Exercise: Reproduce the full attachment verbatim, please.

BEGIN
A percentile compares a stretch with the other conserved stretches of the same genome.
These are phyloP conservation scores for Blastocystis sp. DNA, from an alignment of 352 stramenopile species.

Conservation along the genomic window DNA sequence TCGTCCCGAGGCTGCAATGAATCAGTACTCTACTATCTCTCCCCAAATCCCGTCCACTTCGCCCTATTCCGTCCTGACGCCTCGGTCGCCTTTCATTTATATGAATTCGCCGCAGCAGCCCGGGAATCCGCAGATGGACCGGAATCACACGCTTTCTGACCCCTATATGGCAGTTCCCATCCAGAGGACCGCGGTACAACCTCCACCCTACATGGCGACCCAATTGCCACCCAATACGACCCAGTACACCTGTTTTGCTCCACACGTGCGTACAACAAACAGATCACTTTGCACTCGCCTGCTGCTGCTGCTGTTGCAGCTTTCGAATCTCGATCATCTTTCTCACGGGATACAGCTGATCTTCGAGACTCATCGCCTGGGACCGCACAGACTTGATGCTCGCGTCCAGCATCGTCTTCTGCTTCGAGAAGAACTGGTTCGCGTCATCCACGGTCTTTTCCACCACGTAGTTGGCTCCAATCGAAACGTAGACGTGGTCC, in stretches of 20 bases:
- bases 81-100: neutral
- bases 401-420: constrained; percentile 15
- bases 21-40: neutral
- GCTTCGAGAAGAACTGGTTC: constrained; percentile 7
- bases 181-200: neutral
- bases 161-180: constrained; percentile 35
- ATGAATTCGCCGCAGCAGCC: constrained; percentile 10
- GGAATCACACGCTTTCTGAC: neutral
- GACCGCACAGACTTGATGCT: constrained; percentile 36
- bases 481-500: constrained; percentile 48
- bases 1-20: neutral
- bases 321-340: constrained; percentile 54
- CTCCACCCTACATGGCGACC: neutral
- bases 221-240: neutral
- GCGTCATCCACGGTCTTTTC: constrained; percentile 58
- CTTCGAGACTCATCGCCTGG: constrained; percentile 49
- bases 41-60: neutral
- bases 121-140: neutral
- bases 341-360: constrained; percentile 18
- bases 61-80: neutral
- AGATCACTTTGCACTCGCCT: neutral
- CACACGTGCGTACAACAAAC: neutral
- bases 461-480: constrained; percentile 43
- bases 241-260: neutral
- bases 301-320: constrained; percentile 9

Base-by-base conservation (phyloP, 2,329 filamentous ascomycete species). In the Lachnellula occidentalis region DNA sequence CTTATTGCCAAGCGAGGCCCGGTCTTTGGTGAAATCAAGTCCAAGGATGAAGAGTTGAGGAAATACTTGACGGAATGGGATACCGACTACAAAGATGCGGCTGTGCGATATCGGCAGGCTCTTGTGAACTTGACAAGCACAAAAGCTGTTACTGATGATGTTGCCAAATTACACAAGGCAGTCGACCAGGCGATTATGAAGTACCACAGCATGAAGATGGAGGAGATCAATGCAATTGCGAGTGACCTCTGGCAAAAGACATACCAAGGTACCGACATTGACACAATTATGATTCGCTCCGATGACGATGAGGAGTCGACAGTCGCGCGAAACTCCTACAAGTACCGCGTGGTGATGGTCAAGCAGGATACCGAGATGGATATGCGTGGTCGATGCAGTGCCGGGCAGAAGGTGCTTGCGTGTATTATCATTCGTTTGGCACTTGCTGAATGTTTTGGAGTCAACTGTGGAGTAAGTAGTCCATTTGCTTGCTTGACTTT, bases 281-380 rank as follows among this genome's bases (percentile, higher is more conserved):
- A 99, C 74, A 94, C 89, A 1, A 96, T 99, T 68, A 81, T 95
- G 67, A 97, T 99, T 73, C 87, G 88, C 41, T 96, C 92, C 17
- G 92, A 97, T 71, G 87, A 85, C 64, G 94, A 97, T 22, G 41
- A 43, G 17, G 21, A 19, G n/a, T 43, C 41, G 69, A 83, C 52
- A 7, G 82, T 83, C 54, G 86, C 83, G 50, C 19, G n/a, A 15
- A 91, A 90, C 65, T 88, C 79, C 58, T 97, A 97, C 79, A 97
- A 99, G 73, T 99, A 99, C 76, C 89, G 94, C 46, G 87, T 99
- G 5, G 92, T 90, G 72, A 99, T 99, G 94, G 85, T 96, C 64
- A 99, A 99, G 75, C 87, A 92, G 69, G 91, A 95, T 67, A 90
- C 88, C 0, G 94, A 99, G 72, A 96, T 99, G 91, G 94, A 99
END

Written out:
A percentile compares a stretch with the other conserved stretches of the same genome.
These are phyloP conservation scores for Blastocystis sp. DNA, from an alignment of 352 stramenopile species.

Conservation along the genomic window DNA sequence TCGTCCCGAGGCTGCAATGAATCAGTACTCTACTATCTCTCCCCAAATCCCGTCCACTTCGCCCTATTCCGTCCTGACGCCTCGGTCGCCTTTCATTTATATGAATTCGCCGCAGCAGCCCGGGAATCCGCAGATGGACCGGAATCACACGCTTTCTGACCCCTATATGGCAGTTCCCATCCAGAGGACCGCGGTACAACCTCCACCCTACATGGCGACCCAATTGCCACCCAATACGACCCAGTACACCTGTTTTGCTCCACACGTGCGTACAACAAACAGATCACTTTGCACTCGCCTGCTGCTGCTGCTGTTGCAGCTTTCGAATCTCGATCATCTTTCTCACGGGATACAGCTGATCTTCGAGACTCATCGCCTGGGACCGCACAGACTTGATGCTCGCGTCCAGCATCGTCTTCTGCTTCGAGAAGAACTGGTTCGCGTCATCCACGGTCTTTTCCACCACGTAGTTGGCTCCAATCGAAACGTAGACGTGGTCC, in stretches of 20 bases:
- bases 81-100: neutral
- bases 401-420: constrained; percentile 15
- bases 21-40: neutral
- GCTTCGAGAAGAACTGGTTC: constrained; percentile 7
- bases 181-200: neutral
- bases 161-180: constrained; percentile 35
- ATGAATTCGCCGCAGCAGCC: constrained; percentile 10
- GGAATCACACGCTTTCTGAC: neutral
- GACCGCACAGACTTGATGCT: constrained; percentile 36
- bases 481-500: constrained; percentile 48
- bases 1-20: neutral
- bases 321-340: constrained; percentile 54
- CTCCACCCTACATGGCGACC: neutral
- bases 221-240: neutral
- GCGTCATCCACGGTCTTTTC: constrained; percentile 58
- CTTCGAGACTCATCGCCTGG: constrained; percentile 49
- bases 41-60: neutral
- bases 121-140: neutral
- bases 341-360: constrained; percentile 18
- bases 61-80: neutral
- AGATCACTTTGCACTCGCCT: neutral
- CACACGTGCGTACAACAAAC: neutral
- bases 461-480: constrained; percentile 43
- bases 241-260: neutral
- bases 301-320: constrained; percentile 9

Base-by-base conservation (phyloP, 2,329 filamentous ascomycete species). In the Lachnellula occidentalis region DNA sequence CTTATTGCCAAGCGAGGCCCGGTCTTTGGTGAAATCAAGTCCAAGGATGAAGAGTTGAGGAAATACTTGACGGAATGGGATACCGACTACAAAGATGCGGCTGTGCGATATCGGCAGGCTCTTGTGAACTTGACAAGCACAAAAGCTGTTACTGATGATGTTGCCAAATTACACAAGGCAGTCGACCAGGCGATTATGAAGTACCACAGCATGAAGATGGAGGAGATCAATGCAATTGCGAGTGACCTCTGGCAAAAGACATACCAAGGTACCGACATTGACACAATTATGATTCGCTCCGATGACGATGAGGAGTCGACAGTCGCGCGAAACTCCTACAAGTACCGCGTGGTGATGGTCAAGCAGGATACCGAGATGGATATGCGTGGTCGATGCAGTGCCGGGCAGAAGGTGCTTGCGTGTATTATCATTCGTTTGGCACTTGCTGAATGTTTTGGAGTCAACTGTGGAGTAAGTAGTCCATTTGCTTGCTTGACTTT, bases 281-380 rank as follows among this genome's bases (percentile, higher is more conserved):
- A 99, C 74, A 94, C 89, A 1, A 96, T 99, T 68, A 81, T 95
- G 67, A 97, T 99, T 73, C 87, G 88, C 41, T 96, C 92, C 17
- G 92, A 97, T 71, G 87, A 85, C 64, G 94, A 97, T 22, G 41
- A 43, G 17, G 21, A 19, G n/a, T 43, C 41, G 69, A 83, C 52
- A 7, G 82, T 83, C 54, G 86, C 83, G 50, C 19, G n/a, A 15
- A 91, A 90, C 65, T 88, C 79, C 58, T 97, A 97, C 79, A 97
- A 99, G 73, T 99, A 99, C 76, C 89, G 94, C 46, G 87, T 99
- G 5, G 92, T 90, G 72, A 99, T 99, G 94, G 85, T 96, C 64
- A 99, A 99, G 75, C 87, A 92, G 69, G 91, A 95, T 67, A 90
- C 88, C 0, G 94, A 99, G 72, A 96, T 99, G 91, G 94, A 99